Mark D. (@markd17) - Profile Photo

Mark D.

@markd17

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Knowledge is knowing a tomato is a fruit; Wisdom is not putting it in a fruit salad.

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Many people have stories of achieving something great because someone had high expectations of them. The concept of the Pygmalion Effect is that expectations will influence performance and become a self-fulfilling prophecy.

The term "Pygmalion effect" comes from studies done in the 1960s on the effect of teacher's expectations on students' IQ. If teachers had high expectations, would pupils live up to them? Although the conclusion was that the effects were negligible, the idea is widespread.

Mark D. (@markd17) - Profile Photo

@markd17

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Problem Solving

The Inevitable Stage In Growth: Plateau

A common motivation dip is the performance plateau, when the quick and easy gains are over and done with, and slowly the momentum to keep your motivation diminishes. This feels like you have reached some sort of limit, and most people take it as a cue to settle down, and consequently stop improving.

Going beyond the plateau of contentment is crucial to hitting big goals.

A first principle is the fundamental building block of an idea, the most indivisible part that we know to be true and that we can use to build more complex thoughts.

Ancient Greek Philosophy
  • Ancient Greek philosophy extends from as far as the seventh century B.C. up until the beginning of the Roman Empire, in the first century A.D.
  • It distinguishes itself from other early forms of philosophical and theological theorizing for its emphasis on reason as opposed to the senses or the emotions.
  • During this period five great philosophical traditions originated: the Platonist, the Aristotelian, the Stoic, the Epicurean, and the Skeptic.
  • Favorite themes include the principle of reality, the good; the life worth being lived; the distinction between appearance and reality, etc.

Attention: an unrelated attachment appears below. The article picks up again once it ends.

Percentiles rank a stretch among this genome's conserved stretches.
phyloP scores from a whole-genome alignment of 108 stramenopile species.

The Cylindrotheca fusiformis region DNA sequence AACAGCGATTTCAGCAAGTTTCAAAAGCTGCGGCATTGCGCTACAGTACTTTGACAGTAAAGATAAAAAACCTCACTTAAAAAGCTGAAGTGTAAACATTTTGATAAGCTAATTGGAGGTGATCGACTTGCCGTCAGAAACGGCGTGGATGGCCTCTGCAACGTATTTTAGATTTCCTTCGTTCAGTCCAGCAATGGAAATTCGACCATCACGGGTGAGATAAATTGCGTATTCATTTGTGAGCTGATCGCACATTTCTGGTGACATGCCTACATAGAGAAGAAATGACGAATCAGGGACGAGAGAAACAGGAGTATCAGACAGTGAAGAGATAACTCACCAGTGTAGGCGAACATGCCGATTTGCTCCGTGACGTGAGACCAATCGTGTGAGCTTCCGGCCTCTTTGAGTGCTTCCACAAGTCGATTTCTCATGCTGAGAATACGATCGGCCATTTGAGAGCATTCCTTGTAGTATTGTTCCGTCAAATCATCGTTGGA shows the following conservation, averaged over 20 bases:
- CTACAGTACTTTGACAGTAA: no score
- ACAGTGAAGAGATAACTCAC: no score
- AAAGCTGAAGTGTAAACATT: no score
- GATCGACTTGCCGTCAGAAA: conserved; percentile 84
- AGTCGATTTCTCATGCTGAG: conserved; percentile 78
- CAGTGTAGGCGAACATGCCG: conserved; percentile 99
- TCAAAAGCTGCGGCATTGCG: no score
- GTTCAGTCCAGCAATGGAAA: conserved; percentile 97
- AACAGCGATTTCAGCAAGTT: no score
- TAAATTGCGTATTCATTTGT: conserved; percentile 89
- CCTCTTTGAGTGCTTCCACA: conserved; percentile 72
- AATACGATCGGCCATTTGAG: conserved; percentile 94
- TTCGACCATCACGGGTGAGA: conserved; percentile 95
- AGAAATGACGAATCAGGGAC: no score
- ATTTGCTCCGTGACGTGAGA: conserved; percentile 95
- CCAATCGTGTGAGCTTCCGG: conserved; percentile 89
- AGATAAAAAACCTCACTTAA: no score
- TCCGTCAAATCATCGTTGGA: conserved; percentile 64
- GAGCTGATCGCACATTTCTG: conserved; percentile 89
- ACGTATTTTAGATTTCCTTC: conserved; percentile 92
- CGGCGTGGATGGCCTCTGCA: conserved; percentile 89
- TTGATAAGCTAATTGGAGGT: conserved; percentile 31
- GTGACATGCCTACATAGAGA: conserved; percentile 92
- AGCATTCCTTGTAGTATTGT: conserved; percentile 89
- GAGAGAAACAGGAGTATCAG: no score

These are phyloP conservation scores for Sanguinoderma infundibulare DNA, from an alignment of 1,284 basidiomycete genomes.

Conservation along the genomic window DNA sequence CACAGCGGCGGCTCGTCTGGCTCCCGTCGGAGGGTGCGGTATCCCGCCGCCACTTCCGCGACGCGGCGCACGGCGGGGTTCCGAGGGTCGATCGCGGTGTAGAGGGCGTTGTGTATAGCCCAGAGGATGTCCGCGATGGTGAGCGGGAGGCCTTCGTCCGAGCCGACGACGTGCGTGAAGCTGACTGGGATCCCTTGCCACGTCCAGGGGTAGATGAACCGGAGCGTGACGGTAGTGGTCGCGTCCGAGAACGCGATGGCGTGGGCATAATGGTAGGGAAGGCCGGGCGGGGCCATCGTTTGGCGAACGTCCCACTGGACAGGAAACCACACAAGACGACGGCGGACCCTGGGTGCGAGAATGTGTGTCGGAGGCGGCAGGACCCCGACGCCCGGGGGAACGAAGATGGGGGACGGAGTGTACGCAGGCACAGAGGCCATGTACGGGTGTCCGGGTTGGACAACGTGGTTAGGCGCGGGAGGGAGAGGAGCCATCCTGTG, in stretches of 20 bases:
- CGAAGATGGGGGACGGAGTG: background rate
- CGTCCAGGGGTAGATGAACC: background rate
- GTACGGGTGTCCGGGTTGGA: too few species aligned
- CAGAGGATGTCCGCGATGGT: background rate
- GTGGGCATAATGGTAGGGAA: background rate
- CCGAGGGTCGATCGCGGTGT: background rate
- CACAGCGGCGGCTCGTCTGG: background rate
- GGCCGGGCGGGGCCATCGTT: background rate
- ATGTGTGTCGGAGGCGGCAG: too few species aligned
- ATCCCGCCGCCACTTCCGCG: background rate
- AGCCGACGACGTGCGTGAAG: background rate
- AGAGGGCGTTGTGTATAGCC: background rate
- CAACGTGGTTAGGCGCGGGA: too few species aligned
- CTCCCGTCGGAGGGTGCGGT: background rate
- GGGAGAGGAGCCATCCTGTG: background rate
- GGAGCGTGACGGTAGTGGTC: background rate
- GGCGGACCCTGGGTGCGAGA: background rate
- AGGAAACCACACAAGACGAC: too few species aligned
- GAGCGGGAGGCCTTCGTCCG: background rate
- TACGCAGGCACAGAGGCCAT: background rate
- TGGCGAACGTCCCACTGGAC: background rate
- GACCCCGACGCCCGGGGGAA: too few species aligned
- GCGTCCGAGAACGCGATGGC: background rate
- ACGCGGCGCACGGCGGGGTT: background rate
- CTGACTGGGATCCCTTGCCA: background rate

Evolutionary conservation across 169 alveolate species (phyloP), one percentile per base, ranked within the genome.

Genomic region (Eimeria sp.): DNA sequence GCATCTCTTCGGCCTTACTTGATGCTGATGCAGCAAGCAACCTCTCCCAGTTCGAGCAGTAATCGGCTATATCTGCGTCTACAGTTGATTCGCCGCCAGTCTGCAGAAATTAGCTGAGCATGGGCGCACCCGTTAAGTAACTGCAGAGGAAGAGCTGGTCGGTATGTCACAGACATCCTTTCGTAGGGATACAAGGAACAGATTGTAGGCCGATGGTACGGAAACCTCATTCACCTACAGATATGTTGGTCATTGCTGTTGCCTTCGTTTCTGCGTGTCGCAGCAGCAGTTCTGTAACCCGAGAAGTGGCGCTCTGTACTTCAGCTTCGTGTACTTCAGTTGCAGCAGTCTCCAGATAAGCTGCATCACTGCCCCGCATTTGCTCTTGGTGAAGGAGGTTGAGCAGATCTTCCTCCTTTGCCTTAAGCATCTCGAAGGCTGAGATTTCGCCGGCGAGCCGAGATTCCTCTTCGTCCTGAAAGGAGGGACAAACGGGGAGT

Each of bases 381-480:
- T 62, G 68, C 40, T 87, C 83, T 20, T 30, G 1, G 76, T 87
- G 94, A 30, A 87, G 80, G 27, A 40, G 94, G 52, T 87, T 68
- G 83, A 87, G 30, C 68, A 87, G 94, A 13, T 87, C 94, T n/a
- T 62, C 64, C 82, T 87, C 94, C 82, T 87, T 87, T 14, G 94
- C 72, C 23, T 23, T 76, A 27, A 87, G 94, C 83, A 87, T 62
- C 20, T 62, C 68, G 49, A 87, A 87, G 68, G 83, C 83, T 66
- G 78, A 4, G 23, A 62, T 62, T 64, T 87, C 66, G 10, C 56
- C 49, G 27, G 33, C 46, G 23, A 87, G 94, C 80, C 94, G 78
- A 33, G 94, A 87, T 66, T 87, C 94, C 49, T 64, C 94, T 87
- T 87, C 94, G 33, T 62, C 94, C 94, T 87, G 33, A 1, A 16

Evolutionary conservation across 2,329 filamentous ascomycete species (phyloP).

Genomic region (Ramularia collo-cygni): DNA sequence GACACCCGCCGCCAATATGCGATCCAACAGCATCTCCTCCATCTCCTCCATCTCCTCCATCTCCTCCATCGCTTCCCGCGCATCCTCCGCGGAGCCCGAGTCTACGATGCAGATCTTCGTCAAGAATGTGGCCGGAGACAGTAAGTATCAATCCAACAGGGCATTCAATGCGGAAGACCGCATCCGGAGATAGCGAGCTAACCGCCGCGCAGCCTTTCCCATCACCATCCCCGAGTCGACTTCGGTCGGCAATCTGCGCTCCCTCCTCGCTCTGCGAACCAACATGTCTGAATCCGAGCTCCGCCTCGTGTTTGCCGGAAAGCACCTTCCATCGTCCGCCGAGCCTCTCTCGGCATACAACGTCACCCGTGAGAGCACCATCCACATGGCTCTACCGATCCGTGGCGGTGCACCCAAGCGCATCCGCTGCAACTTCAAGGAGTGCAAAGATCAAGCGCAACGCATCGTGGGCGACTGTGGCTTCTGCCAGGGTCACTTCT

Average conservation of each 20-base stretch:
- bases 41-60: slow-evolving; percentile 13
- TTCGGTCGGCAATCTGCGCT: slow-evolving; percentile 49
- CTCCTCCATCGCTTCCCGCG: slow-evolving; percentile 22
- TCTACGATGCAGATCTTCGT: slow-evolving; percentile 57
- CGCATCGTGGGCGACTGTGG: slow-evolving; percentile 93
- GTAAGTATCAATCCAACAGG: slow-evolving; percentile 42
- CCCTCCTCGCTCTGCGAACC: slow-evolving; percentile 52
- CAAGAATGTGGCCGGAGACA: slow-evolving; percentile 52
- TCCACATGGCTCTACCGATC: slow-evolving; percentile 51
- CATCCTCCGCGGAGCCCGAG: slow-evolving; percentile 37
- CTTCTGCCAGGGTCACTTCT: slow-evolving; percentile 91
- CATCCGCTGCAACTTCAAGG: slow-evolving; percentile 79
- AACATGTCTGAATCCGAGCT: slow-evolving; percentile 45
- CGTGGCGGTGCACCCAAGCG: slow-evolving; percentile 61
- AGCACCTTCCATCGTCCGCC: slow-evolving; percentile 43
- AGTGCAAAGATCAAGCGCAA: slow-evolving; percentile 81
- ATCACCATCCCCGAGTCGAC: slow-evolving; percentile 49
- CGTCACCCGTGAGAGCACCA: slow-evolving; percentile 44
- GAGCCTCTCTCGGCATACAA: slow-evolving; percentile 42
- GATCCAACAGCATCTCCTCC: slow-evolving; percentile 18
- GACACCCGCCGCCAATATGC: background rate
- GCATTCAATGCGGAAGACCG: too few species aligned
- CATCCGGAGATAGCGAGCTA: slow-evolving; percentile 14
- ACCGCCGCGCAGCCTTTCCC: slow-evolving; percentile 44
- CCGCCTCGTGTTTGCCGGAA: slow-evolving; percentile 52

It means that we have a good understanding of how we feel emotionally. 

Ignorance Of Our Own Ignorance

The Dunning-Kruger Effect is the mind's tendency to overestimate one’s own knowledge or competence and to underestimate one’s own ignorance. It usually occurs when the information is unknown to us, with one peculiar complication: The information that something is unknown to us is also unknown to us.

The Dunning-Kruger Effect is essentially a meta-layer of ignorance. Example: drivers who pride themselves as being competent and safe drivers making highly unsafe driving errors.

3 decision-making mistakes that you must avoid
  1. Impulsivity. Thorough decisions combine all three senses – seeing, hearing and feeling. Impulsive decisions always lack one of these elements.
  2. Allowing yourself to be persuaded against your better judgment.  The selfish judgment of others should not interfere with your decisions. 
  3. Analysis paralysis. Inner conflict usually means a 'no'. Put off your decision for a while. Make an assessment of the risks involved and decide what size of risk you are willing to take.
FOBO: Fear of Better Options

Whether it is deciding what to watch on TV, or which job offer to accept, Fobo (Fear of better options) can affect anyone.

A Fobo-afflicted person may not make a decision due to wanting complete information or simply be overwhelmed with the daunting options.

Our Need For Control

Nowadays, we do not have the luxury of secure jobs, political stability or affordable housing like past generations. And we often exercise our control in different ways, like relying on planners, which help us with feeling less anxious.

Paper planners are an attractive and effective way to organize the demands of modern life because they provide a refreshingly tactile break from technology.

The Competency Trap

Many people fall into the competency trap, which is the assumption that their established principles and mental models, that have served them all these years, will be sufficient in the future too.

They rely on familiar tools, skills and routines, getting into their comfort zone in the false belief that they don’t need to upgrade or change in this increasingly complex and competitive world, where change is the only constant.

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